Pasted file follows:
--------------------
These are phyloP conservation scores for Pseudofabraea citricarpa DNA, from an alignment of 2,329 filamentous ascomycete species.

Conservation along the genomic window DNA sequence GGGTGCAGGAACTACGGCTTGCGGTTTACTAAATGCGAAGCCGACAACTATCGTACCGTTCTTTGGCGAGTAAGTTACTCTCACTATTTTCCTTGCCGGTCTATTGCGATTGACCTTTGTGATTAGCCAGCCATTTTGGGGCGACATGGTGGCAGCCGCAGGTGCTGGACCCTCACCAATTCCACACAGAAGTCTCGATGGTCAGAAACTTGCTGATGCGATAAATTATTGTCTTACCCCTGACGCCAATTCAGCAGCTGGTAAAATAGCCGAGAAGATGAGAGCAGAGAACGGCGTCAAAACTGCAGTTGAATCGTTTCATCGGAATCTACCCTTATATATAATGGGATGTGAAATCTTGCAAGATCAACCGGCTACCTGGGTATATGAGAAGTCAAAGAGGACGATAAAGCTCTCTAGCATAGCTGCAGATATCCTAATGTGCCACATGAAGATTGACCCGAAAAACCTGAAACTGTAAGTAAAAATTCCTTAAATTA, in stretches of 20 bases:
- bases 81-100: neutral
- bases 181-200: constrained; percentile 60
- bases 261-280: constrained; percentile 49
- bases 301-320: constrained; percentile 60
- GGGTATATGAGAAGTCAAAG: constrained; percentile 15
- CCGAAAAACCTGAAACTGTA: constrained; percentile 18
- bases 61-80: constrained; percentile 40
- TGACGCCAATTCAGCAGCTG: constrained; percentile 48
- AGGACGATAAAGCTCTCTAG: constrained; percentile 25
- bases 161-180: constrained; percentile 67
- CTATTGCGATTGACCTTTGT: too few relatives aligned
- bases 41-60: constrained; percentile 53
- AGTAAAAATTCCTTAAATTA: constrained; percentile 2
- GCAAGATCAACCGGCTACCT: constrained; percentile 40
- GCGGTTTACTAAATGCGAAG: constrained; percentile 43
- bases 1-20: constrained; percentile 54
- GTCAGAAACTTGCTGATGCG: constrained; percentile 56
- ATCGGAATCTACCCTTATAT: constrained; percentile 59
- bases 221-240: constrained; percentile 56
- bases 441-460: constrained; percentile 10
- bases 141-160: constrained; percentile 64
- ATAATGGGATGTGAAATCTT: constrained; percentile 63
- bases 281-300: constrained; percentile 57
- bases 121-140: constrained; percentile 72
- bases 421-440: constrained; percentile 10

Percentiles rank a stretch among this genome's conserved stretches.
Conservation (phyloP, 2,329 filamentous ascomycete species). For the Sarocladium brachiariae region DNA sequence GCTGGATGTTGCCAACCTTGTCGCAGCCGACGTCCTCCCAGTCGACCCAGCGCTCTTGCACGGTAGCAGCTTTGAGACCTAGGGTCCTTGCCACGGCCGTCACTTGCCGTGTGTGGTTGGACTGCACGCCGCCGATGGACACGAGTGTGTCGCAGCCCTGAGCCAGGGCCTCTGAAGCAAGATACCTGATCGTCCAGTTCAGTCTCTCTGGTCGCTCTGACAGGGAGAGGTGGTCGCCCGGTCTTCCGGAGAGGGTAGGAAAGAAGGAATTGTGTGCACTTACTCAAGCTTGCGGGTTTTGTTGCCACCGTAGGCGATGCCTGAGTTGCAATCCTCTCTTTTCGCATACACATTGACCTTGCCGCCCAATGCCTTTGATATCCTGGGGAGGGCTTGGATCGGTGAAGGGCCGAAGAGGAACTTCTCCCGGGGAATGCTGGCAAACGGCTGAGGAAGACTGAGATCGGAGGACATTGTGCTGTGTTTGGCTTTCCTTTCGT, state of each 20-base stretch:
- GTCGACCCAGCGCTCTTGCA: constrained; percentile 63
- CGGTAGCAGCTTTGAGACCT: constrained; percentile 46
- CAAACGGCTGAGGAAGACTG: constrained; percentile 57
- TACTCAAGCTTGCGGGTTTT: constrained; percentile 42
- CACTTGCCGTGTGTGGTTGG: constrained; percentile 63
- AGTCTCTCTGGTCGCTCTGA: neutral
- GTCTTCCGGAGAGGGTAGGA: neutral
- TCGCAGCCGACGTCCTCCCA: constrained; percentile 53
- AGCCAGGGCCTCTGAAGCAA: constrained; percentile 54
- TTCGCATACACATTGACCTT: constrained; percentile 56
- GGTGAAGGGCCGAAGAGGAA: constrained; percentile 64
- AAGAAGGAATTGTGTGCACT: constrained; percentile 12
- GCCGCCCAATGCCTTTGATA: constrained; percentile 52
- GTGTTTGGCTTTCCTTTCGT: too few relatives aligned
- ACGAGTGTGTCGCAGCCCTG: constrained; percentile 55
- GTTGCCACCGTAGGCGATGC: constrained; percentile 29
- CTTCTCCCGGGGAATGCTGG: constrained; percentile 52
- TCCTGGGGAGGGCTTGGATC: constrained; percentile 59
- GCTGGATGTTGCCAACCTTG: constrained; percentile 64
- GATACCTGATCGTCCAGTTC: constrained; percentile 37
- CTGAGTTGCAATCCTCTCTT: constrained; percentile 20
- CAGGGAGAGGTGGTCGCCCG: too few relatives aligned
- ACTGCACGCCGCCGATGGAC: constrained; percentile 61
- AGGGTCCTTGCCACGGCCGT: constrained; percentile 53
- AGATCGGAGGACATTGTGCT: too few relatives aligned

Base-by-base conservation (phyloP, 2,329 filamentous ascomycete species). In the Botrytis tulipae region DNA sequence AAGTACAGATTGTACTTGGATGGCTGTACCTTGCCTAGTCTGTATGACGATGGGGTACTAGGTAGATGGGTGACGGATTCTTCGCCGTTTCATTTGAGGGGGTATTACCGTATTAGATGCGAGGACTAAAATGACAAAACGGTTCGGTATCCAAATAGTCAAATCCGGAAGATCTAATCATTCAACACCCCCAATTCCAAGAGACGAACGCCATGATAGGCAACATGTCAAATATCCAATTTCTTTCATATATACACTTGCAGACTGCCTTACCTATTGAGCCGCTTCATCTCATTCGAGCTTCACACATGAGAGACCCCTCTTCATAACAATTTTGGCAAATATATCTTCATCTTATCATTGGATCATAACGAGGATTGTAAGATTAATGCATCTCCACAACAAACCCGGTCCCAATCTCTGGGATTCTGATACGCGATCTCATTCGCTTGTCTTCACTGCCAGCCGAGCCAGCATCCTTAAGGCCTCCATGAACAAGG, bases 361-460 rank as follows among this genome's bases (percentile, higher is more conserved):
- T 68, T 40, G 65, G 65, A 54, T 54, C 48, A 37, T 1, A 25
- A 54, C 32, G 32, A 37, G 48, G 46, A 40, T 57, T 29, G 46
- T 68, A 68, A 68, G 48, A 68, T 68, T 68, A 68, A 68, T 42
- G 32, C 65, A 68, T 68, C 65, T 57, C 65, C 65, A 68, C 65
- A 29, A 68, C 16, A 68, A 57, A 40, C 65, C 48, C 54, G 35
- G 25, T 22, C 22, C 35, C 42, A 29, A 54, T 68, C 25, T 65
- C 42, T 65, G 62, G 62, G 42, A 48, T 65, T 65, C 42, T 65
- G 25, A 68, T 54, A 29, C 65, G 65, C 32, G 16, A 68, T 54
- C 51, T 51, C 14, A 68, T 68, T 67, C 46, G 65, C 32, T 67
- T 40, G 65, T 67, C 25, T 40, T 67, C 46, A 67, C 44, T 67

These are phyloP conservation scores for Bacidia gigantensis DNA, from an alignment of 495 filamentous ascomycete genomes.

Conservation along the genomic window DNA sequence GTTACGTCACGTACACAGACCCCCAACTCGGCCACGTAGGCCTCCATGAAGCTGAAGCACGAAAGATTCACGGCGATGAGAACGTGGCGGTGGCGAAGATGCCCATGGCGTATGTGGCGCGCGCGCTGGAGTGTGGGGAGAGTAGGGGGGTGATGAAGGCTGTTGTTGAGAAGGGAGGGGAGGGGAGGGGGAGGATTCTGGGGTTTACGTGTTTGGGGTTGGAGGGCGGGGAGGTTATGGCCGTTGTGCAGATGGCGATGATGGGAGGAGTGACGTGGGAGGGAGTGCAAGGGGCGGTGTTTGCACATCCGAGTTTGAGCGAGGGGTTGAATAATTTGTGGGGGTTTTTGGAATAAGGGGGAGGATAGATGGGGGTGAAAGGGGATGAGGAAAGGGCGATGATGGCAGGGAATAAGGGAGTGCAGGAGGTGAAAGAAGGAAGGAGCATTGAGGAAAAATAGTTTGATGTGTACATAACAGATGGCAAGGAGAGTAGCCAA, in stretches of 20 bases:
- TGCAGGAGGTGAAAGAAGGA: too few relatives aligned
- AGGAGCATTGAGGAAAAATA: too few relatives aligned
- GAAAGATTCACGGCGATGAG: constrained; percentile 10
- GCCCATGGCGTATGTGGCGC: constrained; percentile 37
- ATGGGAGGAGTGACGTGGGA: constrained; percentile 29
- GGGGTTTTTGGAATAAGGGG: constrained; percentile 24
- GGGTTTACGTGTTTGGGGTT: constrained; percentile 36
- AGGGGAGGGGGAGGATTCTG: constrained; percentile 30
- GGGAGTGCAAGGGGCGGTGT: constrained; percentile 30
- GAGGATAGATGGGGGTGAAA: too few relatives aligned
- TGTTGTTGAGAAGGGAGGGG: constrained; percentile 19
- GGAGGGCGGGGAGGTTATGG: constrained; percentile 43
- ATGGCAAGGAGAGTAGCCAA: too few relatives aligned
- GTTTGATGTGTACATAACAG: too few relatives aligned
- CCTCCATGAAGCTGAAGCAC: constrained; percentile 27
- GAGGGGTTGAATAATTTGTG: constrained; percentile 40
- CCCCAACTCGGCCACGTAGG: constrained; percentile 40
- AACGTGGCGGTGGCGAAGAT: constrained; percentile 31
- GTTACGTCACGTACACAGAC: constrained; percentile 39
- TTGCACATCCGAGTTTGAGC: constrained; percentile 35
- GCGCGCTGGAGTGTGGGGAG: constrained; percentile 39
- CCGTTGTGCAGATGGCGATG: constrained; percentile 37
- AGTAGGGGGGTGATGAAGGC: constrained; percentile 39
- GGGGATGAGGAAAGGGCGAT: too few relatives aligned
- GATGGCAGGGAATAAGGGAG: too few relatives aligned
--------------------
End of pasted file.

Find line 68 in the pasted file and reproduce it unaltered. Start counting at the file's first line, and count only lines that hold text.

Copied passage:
- TGCAGGAGGTGAAAGAAGGA: too few relatives aligned